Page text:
ABCRIT.ORG: WORK BY ROBIN GREENWOOD, Block K, 13 Bell Yard Mews, 175 Bermondsey Street, London SE1 3UW

Exhibition opens Monday 11th July 2022.  

Visit by prior appointment, preferablyThursday-Sunday, 2-7pm, or by other arrangement.                   

Text your name and requested date and time to 07866 583629, for return.

The entrance to Bell Yard Mews is opposite White Cube in Bermondsey Street.  

Block K is at the rear of the mews: the gallery is on the 1st floor, no lift.

This is the ninth exhibition of

The works in this exhibition have no beginnings or endings of any variety of subject-matter, figurative or otherwise. Nor do they have clear definitions of meanings or motives that I can tell about. But in going through numerous modifications, seemingly of a partially accidental nature, the work moves towards something of a rather wild (that is, unexpected) invented wholeness, discovered at particular moments.

And those “moments” are hard to identify, as real things about real abstract art are further revealed. Now we know abstract art is not about simplification. We know too that images are not a part of the reality we seek. We know that ideas are, like as not, a waste of time. We are, I hope, some way past such things as these. And we know that complexity is an integral part (but only a part) to the expansion of abstract content, even as we don’t quite know what that means.

On the whole, there is good progress, despite the difficulties.

The sculptures and paintings on show are as follows:

On the 1st floor gallery ( are seven sculptures (on bases) and thirteen paintings.                  

On the ground floor (normally my studio) are seven larger sculptures and seven paintings.

All these works are from 2019-22. For the most part, they have no titles, and I have recently begun to avoid or forget about them.

Whilst posting a few photos of this exhibition here to provide a reasonable expectation of what the show in general looks like, I have bid to avoid too many images that pretend to take the place of being in front of the work; or rather, being around and about it. I include in that essential activity the paintings as much as the sculptures, in which their own kind of full three-dimensional content is attempted out of necessity.

Robin  Greenwood                                                                                                                                     

July 2022

With thanks to all who have contributed to previous abcrit exhibitions, whether in showing work or just coming to look.



  1. Robin, I look forward to visiting again. This show is a serious antidote to limp abstract shopping that seems to be doing the rounds. I hope many people take the time to really look and consider. Best, EC

    Liked by 1 person

  2. There is a discussion on Vimeo with me interviewing Frank Bowling, made ten years ago at Tate Britain. I thought it was lost, but it is on film at Bowling’s show in Greenwich at the moment. Some of the questions I raised with Frank back then are still relevant, I was surprised to find.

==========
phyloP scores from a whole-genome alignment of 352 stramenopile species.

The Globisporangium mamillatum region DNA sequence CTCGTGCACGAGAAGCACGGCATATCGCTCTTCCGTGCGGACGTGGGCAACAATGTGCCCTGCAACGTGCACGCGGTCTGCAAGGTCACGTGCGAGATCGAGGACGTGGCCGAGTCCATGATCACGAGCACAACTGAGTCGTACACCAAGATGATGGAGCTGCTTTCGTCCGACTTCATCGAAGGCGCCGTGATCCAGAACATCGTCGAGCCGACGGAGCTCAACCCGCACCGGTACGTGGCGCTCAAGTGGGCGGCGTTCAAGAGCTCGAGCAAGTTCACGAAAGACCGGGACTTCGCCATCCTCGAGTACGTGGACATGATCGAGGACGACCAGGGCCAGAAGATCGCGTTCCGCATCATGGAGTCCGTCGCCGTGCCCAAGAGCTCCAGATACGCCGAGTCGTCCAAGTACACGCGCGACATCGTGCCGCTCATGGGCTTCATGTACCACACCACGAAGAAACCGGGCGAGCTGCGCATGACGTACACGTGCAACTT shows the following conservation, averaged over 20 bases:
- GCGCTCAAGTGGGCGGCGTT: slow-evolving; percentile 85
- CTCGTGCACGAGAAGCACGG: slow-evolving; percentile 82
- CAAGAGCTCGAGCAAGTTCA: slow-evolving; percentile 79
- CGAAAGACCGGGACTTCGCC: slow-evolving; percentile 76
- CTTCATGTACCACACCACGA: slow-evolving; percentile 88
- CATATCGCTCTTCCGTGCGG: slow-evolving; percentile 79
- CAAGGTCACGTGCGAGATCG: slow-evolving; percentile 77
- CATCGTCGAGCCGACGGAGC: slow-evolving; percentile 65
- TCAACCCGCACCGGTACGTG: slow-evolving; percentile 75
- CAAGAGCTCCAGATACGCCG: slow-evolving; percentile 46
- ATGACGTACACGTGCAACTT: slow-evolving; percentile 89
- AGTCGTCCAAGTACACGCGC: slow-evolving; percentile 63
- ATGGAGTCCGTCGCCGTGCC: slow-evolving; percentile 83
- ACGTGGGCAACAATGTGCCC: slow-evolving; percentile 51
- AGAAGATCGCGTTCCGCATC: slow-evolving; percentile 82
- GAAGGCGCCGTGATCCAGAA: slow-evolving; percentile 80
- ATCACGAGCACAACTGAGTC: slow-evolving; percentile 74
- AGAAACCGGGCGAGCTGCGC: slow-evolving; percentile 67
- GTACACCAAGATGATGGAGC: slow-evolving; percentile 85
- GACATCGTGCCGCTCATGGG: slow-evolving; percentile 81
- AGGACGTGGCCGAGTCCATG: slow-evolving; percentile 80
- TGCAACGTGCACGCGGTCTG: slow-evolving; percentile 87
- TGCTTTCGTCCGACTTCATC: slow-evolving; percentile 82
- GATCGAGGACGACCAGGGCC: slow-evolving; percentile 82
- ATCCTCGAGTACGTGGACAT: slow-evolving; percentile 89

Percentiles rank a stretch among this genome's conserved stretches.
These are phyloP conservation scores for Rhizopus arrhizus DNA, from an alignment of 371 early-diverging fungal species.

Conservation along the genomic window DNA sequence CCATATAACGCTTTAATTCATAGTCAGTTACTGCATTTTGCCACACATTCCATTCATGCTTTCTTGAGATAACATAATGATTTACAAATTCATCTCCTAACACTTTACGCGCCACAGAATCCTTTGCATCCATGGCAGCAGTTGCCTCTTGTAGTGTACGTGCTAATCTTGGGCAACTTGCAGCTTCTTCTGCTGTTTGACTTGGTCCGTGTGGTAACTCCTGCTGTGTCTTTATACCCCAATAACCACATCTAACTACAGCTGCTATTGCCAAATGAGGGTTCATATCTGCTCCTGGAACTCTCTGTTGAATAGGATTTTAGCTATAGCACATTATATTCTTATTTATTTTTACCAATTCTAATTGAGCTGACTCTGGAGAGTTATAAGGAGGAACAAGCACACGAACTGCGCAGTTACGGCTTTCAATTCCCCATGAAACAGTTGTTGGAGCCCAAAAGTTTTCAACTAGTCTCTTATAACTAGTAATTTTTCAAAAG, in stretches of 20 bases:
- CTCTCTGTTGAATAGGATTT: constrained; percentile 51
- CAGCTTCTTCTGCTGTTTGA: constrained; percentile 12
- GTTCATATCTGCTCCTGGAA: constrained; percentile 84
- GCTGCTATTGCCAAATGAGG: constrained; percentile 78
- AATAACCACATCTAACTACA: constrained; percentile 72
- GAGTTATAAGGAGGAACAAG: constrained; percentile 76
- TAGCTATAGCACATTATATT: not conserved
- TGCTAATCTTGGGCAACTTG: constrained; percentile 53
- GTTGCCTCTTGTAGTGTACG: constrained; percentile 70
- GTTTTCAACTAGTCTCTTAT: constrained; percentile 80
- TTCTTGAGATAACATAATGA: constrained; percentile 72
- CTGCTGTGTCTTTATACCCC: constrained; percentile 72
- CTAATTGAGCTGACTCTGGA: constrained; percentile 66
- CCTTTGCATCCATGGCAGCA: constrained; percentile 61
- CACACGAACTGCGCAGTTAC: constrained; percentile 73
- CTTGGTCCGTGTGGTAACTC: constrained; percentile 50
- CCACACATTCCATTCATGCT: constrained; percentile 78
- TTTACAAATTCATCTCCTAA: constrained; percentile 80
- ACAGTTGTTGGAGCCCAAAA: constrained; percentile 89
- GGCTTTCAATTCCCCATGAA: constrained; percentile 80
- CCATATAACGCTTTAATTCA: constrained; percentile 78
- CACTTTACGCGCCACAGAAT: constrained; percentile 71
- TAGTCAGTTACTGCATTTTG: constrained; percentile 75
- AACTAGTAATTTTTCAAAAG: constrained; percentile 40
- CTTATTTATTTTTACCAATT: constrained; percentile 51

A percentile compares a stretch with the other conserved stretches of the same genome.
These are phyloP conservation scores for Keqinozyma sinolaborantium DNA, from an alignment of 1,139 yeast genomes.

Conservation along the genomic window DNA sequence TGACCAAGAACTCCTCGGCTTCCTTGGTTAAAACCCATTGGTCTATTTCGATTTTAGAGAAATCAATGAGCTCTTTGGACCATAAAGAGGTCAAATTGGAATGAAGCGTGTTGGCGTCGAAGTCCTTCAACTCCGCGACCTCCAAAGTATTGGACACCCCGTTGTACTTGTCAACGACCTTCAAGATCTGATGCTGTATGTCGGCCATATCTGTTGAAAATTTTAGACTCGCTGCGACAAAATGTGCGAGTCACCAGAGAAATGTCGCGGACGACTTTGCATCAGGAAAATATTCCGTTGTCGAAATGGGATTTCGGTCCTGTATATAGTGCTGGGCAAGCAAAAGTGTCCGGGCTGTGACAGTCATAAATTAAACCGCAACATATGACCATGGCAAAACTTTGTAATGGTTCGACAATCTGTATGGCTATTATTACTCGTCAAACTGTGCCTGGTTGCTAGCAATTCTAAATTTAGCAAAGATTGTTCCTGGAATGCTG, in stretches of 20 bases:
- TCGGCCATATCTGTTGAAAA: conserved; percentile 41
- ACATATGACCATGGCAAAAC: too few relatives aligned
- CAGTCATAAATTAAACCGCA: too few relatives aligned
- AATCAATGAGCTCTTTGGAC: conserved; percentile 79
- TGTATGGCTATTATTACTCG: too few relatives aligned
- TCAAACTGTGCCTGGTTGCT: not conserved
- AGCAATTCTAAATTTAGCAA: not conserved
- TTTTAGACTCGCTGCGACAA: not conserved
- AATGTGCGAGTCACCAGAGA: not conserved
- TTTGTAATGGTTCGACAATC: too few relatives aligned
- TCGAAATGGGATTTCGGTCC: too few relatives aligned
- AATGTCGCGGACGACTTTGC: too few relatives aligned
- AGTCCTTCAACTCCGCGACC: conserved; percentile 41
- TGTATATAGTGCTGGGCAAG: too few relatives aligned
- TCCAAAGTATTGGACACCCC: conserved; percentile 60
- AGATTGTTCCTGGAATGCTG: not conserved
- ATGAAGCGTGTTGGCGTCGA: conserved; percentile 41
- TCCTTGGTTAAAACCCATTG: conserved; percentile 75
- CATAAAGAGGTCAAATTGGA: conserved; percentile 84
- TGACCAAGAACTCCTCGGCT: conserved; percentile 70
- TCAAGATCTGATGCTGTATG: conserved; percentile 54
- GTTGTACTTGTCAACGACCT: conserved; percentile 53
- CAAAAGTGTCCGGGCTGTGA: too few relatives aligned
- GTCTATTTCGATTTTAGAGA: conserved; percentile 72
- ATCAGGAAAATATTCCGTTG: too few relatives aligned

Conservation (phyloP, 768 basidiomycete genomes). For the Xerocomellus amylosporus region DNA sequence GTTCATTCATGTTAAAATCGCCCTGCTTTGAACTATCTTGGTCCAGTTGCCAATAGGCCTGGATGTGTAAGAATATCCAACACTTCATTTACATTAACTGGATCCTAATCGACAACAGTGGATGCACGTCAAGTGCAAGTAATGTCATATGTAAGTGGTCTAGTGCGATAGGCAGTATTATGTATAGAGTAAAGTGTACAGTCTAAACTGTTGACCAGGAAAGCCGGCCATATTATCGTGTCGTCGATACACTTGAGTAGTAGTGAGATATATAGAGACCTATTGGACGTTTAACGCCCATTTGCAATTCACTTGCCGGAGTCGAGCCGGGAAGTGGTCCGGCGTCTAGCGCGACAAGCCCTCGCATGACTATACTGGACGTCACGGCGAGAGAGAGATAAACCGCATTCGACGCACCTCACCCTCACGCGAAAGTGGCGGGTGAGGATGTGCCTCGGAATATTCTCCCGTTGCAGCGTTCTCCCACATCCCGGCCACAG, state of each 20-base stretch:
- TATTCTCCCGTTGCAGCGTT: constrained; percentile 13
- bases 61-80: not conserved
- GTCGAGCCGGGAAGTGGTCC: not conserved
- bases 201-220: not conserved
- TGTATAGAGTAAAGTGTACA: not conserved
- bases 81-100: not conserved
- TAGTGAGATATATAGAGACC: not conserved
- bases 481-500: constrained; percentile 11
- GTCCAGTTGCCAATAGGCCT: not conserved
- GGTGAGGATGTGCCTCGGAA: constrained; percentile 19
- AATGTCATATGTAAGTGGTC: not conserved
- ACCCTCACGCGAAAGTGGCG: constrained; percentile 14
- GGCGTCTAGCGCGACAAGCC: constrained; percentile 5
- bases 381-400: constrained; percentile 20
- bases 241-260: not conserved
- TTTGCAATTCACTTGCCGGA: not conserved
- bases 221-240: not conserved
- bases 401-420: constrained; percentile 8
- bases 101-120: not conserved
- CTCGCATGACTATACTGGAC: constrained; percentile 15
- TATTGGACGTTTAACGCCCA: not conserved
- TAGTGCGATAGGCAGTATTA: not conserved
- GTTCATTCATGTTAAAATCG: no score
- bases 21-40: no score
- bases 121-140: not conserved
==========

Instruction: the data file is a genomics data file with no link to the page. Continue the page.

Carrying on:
See it on Vimeo here: (I think you have to join/log in).

    Liked by 1 person

    1. Hello Robin. I found if I waited, the “sign up” to vimeo thing vanished and the video popped up and would play. Didn’t have to join. Listening to it when I get in tonight. Looking forward to it. Only caught snippets at the pv due to noise.

      Liked by 1 person

  3. Robin, I’ve been thinking about your interview with Frank Bowling (The poured paintings – Frank Bowling at the Tate 2012) and both your show and his. There are important differences to talk about regarding how the two of you approach painting and sculpture. What do you think? It’s a bit of luck these shows are on at the same time.

    I’ve only seen your show once (I’m coming back next week though) and Bowling’s once, in a busy pv setting so that’s not ideal. I imagine more will come to mind on my next visit to these shows.

    In the meantime – There’s a dialogue to be had re the relationship between sculpture and painting, in both your cases but also in a broader sense. In the talk at FB’s show someone referred to quotes about his paintings as being “sculptural” ( – from public or critics? Not sure).
    So there’s a problem right there. Describing the paintings as “relating to his sculptures” is different to calling them “sculptural paintings”. Which they’re not, right?

    Can you tell me more about this re your own work and the idea of ‘3 dimensionality’ versus ‘sculptural’ when talking about your painting and sculpture?

    I wonder if some people use the phrase ‘sculptural paintings’ as soon as something protrudes from the picture plane? Whereas the relationship between the paintings and the sculptures (in FB’s case) might be to do with a more hidden structure within the paintings. That seems to be more worth thinking about. So “Sculptural paintings” = red herring. Anyway, the contrasts with your work were there and I thought worth a bit of digging. Discuss! 🙂

    Oh also re “found geometry” (FB mentioned in interview) – it’s inevitable as we go through the process of organising our work. I think geometry can always be projected onto/read into painting – no matter how “found” and searched out that might be. Especially when painting within a rectangle – instant geometry to deal with. Even a return to hidden classical geometry might be there, unconsciously brought about – as in the Golden Section etc. (Bowling suggests in interview it’s not classical geometry….but…). I mean, classical ideas about beauty and harmony might be there within the found structure that some painters might settle on with “finished” decision – instinctively. I think I could go as far as to say that Wragg messes with that instinctual, found, underlying geometry and underlying classical stuff and the eye/brain knows it….? Geometry is always there because we’re dealing with arrangement in/on a space. Even decisions of where to leave a pour – chance is chance but it’s happening within parameters and with intuitive moves that come from a rich seam of visual learning (I mean the poured paint isn’t in the car park is it) and other decisions around it or cropping will all add to the pulling back from a chaotic soup. It’s not mapped out initially in the kind of work we make, but that doesn’t mean it’s not there. It can be incredibly instinctual and perhaps that is another word for ‘found’. This ‘found geometry’ has a lot to do with why we think something ‘works’ even in the seemingly most ‘chaotic, messy’ (not) painting ie complex. Back to Wragg – he jolts that so much, when he’s really good, that it pushes those buttons that might desire something different… our sense of discombobulation at visual imbalance and then teetering on the edge of coming back together again. Why not propose that? Instead of going for the known wholeness and all-overness or some kind of habit. Am going off on tangent. I think there are interesting decisions in some of your work that go there too though….you know, when someone says “If that corner had something it would hold together”…but what if that isn’t an error but a proposition to think about things differently?